Floor statement – Sen. Dorgan
7/10/2006, Floor Statement by Sen. Byron Dorgan (D-ND) upon consideration of H.R. 5441, the FY 2007 Homeland Security Appropriations Act
Mr. DORGAN. Mr. President, I listened to my colleague from West Virginia in his description of amendments he intends to offer. It is a description of the legislation. This Appropriations subcommittee is a very important subcommittee and raises a good many issues dealing with the security of our country. I want to talk about them briefly, and then I want to talk about something that occurred last week.
First, with respect to homeland security, a book was written a while back about October 11, 2001. We talk about September 11, 2001. On 9/11/2001, a tragedy was visited on this country when airplanes loaded with fuel crashed into the Trade Centers, the Pentagon, and a field in Pennsylvania, and thousands died. It was a devastating terrorist attack against our country. That was on 9/11/2001.
According to information in a book printed some while ago, on October 11 of that same year, a CIA agent with a code name Dragonfire reported, and apparently through the Presidential daily briefings, the head of the CIA, Mr. Tenet, reported to the President, that they had picked up a rumor or intelligence had gathered information that a 10-kiloton nuclear weapon had been stolen from the Soviet arsenal, or the Russian arsenal, and had been taken to New York City and was to be detonated in a major American city by a terrorist organization.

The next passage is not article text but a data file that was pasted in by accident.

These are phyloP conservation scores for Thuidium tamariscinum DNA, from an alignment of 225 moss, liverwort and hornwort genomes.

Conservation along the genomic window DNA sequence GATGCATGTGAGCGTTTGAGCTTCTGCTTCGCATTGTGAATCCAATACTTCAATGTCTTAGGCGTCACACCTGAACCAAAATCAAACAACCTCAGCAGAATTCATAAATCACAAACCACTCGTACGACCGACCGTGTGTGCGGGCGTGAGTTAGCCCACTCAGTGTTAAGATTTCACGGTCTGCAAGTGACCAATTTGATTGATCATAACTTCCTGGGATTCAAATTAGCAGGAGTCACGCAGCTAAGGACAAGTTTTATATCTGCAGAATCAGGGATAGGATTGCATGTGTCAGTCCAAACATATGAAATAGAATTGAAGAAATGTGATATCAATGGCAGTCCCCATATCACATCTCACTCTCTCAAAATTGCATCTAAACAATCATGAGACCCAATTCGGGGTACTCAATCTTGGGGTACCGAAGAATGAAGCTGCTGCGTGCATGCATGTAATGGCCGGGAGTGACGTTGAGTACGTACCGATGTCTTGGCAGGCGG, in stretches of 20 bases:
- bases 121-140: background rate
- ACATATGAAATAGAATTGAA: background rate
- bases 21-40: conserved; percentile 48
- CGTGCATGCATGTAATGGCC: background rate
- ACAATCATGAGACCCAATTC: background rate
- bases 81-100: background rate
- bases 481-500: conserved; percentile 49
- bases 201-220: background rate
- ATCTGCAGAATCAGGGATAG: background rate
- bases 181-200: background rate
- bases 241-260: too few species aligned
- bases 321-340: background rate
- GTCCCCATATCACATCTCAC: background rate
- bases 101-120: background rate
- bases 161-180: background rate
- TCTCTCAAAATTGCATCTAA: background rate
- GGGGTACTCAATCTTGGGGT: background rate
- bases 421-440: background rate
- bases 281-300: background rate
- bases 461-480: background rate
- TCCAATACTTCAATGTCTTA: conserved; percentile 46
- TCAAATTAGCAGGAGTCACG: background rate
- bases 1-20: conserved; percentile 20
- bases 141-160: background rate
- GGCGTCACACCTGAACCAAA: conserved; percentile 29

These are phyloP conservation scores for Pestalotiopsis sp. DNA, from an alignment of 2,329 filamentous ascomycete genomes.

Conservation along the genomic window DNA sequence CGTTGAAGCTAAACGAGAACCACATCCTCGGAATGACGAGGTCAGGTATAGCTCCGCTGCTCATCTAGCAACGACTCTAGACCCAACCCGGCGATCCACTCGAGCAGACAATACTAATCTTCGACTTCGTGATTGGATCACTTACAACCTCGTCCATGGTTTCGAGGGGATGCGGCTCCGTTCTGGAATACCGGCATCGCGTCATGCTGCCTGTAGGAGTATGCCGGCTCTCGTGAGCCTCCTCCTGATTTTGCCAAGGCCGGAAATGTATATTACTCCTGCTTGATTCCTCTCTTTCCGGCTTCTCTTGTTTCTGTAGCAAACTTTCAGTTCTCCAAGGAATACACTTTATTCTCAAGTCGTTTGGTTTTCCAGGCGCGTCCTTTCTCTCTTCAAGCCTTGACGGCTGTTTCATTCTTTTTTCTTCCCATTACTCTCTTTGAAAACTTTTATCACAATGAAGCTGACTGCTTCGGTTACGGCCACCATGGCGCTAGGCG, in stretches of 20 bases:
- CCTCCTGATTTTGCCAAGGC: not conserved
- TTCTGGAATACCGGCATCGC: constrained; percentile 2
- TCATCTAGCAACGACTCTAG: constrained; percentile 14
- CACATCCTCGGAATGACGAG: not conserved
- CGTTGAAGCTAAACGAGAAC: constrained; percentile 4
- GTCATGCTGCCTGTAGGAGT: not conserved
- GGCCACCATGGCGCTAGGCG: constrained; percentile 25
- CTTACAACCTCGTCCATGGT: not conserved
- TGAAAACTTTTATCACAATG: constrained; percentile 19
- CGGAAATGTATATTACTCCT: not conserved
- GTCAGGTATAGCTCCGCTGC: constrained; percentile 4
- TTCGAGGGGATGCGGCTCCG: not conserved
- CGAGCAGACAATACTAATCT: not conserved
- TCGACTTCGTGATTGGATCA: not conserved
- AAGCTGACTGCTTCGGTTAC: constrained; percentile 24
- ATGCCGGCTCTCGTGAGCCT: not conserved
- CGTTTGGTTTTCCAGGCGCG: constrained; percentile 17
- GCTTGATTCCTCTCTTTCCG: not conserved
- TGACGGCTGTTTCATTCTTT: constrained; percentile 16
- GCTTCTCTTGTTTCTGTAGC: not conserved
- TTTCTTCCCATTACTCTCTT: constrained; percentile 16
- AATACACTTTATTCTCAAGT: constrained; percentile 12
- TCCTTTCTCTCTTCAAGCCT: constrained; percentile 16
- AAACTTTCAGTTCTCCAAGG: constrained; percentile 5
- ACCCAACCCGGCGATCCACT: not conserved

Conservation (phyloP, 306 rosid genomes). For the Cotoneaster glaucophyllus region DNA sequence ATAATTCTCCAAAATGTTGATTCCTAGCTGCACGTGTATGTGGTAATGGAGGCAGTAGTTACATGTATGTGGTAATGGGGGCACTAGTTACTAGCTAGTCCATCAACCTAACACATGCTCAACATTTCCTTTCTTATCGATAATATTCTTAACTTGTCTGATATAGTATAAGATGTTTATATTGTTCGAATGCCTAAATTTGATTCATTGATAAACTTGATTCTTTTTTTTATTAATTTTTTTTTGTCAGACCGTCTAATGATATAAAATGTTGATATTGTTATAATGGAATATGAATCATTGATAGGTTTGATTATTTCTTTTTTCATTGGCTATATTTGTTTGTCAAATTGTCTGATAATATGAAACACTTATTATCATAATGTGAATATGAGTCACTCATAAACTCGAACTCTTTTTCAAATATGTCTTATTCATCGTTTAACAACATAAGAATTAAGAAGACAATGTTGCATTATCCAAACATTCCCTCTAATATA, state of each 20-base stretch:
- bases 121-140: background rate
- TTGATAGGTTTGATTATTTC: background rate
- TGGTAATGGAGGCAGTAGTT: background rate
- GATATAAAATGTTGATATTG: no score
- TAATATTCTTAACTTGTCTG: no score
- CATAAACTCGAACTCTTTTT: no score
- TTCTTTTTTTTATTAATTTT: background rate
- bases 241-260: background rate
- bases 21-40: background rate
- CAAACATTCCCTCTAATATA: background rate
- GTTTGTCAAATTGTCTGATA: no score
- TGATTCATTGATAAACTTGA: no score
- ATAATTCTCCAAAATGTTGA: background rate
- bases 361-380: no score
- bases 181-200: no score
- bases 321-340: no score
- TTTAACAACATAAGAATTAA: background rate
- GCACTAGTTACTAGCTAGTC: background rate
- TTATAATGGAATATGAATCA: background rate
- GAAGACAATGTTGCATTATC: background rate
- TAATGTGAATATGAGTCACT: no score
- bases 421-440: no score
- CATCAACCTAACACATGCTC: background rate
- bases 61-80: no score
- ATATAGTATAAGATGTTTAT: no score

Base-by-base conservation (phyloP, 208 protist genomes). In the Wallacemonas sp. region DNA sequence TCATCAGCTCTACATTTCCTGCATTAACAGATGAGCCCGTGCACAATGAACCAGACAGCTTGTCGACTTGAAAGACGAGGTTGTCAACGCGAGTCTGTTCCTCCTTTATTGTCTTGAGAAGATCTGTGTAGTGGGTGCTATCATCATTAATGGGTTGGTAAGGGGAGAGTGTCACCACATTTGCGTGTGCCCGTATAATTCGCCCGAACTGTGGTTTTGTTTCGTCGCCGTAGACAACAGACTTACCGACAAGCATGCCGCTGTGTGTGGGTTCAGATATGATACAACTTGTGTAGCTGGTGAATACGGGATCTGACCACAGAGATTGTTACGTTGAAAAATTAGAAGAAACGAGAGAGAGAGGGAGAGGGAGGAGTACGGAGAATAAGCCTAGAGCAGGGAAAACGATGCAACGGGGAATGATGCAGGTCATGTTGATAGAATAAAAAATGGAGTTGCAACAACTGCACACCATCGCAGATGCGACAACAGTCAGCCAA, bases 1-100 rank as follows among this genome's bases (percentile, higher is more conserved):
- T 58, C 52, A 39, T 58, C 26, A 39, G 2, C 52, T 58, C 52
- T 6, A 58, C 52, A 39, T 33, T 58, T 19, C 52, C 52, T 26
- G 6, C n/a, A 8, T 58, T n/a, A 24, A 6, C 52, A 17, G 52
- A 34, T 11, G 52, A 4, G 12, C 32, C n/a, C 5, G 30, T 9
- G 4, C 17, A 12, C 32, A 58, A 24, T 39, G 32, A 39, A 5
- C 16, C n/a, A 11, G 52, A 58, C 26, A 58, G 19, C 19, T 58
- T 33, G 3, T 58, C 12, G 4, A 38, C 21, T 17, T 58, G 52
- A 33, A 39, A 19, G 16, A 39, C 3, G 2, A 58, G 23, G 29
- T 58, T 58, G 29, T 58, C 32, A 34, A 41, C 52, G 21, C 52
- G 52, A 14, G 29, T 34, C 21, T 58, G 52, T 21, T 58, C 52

Graham Allison, who wrote the book “Nuclear Terrorism,” described the plot that was told to the CIA by an agent called Dragonfire. As a result of that description 1 month after 9/11 that there might be a 10-kiloton Russian nuclear weapon in this country already set to be detonated in an American major city, there was great concern, obviously. Many people were apoplectic about what was happening. This did not become the product of news stories, for obvious reasons. But the administration and others responded to it with some concern.
About a month later, it was apparently discerned that this was not a credible threat, or at least the circumstances that brought that threat were not credible. But as they post-mortemed that period, they discovered it was probably perfectly credible: We know the Russians had 10-kiloton nuclear weapons; they had built them. They don’t have the best command and control of their nuclear weapons. It is perfectly plausible that someone might have stolen or purchased a 10-kiloton nuclear weapon and it was not outside the scope of probability that someone might have brought a nuclear weapon into this country and a terrorist organization could well have detonated a nuclear weapon, all of which caused great concern.
We have roughly 30,000 strategic and tactical nuclear weapons in this world. The disappearance of one to a terrorist organization, in the hands of a terrorist organization will cause a terrorist act in a major city unlike any we have ever seen.